“Americans depend on a healthy ocean. With evidence of changing ocean chemistry, it is critical that we support our best scientists to monitor and research ocean acidification. Millions of jobs and livelihoods, cultures and ways of life, from the Pacific Northwest’s shellfish industry to Florida’s coral reef tourism, depend on this work. Ocean Conservancy is proud to support this legislation, and thanks Reps. Bonamici, Young, Pingree, and Posey for working to secure federal government investments in ocean acidification research for another five years. This forward-thinking COAST Research Act will help communities better prepare for the potential effects from ocean and coastal acidification.”

Margaret Pilaro, Executive Director of the West Coast Shellfish Growers Association, testified on ocean acidification to the House Science, Space, and Technology Committee’s Environment Subcommittee. In her testimony, she noted ocean acidification’s adverse effects on shellfish aquaculture:

“Shellfish aquaculture produces nearly $300 million in annual sales and employs thousands of people in mainly rural, economically depressed counties. In 2007, two of the three largest shellfish hatcheries along the West Coast witnessed 70-85 percent mortality of oyster larvae because of acidifying water. Now we realize that the ocean’s ability to store carbon dioxide is impacting the species that live within it and the people who depend on those species. We need the federal government to rise to the challenge of climate change and increase research into ocean health issues that affect our economies.”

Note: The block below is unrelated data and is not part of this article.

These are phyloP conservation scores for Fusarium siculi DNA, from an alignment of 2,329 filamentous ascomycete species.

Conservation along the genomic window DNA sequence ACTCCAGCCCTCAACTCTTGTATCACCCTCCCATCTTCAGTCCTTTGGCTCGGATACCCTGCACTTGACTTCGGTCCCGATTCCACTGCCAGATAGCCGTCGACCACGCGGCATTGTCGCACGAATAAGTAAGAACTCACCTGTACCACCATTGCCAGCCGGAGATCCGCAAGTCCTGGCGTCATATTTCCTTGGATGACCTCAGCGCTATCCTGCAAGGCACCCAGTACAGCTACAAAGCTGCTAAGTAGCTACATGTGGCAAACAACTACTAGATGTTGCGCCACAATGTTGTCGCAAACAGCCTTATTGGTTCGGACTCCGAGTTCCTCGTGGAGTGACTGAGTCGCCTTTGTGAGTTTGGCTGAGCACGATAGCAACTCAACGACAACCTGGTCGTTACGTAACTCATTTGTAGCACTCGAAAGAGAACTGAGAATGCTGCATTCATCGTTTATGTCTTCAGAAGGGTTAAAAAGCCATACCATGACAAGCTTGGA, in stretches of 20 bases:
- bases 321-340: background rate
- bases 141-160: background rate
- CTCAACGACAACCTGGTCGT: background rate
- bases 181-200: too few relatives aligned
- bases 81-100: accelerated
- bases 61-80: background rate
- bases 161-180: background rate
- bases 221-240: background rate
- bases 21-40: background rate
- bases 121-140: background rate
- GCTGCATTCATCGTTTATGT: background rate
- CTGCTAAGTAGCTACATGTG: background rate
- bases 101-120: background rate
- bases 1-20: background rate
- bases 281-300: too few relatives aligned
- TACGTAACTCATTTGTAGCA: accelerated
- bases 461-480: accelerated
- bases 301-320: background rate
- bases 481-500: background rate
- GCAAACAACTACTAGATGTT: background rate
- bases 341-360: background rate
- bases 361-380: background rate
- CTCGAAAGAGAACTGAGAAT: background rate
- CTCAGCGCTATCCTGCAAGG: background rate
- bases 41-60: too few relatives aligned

In the current Congress, this bill has passed the House Science, Space and Technology Committee by a voice vote with the support of 48 bipartisan cosponsors, including 41 Democrats and seven Republicans. Last Congress, it had 18 bipartisan cosponsors, including 13 Democrats and five Republicans, and didn’t receive a committee vote.

This bill is endorsed by the Natural Resources Defense Council, IOOS Association, Consortium for Ocean Leadership and the Northwest Association of Networked Ocean Observing Systems. It was also crafted with input from the Ocean Conservancy, Restore America’s Estuaries, researchers at Oregon State University, Oregon Coordinating Council on Ocean Acidification and Hypoxia, and the Lower Columbia Estuary Partnership.